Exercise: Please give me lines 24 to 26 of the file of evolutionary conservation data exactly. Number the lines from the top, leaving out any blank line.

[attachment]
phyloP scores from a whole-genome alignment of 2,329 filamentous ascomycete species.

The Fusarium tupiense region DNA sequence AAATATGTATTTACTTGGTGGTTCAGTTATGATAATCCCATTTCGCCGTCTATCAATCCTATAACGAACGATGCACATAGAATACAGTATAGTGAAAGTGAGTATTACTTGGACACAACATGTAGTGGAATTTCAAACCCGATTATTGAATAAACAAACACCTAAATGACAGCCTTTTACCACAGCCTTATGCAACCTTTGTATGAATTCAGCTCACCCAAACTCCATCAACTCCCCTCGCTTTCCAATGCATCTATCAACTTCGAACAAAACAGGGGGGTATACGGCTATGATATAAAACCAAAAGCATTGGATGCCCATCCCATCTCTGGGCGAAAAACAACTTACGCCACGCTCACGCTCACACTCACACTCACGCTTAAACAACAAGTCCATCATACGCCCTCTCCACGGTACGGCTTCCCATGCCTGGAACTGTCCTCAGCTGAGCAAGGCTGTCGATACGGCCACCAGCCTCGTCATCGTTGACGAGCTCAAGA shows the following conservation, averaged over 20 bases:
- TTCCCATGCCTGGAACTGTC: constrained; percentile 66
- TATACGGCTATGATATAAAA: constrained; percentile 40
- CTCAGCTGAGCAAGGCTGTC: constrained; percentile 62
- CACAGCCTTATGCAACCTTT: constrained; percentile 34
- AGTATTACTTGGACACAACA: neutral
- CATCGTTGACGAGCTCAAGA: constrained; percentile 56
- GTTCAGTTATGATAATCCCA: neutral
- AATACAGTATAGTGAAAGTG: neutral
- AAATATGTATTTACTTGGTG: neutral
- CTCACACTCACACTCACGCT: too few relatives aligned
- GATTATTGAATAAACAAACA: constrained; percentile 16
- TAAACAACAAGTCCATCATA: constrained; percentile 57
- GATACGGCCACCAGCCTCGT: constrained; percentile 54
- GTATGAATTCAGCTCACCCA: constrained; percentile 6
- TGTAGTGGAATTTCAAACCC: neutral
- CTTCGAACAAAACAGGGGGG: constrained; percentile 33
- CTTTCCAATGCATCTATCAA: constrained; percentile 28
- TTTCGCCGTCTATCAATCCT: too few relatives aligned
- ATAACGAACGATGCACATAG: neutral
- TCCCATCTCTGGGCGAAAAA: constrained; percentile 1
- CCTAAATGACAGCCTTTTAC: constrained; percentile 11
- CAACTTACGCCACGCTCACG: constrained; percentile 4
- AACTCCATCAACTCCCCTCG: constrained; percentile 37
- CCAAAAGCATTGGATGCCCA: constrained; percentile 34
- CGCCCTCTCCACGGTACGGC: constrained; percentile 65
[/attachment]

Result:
- CAACTTACGCCACGCTCACG: constrained; percentile 4
- AACTCCATCAACTCCCCTCG: constrained; percentile 37
- CCAAAAGCATTGGATGCCCA: constrained; percentile 34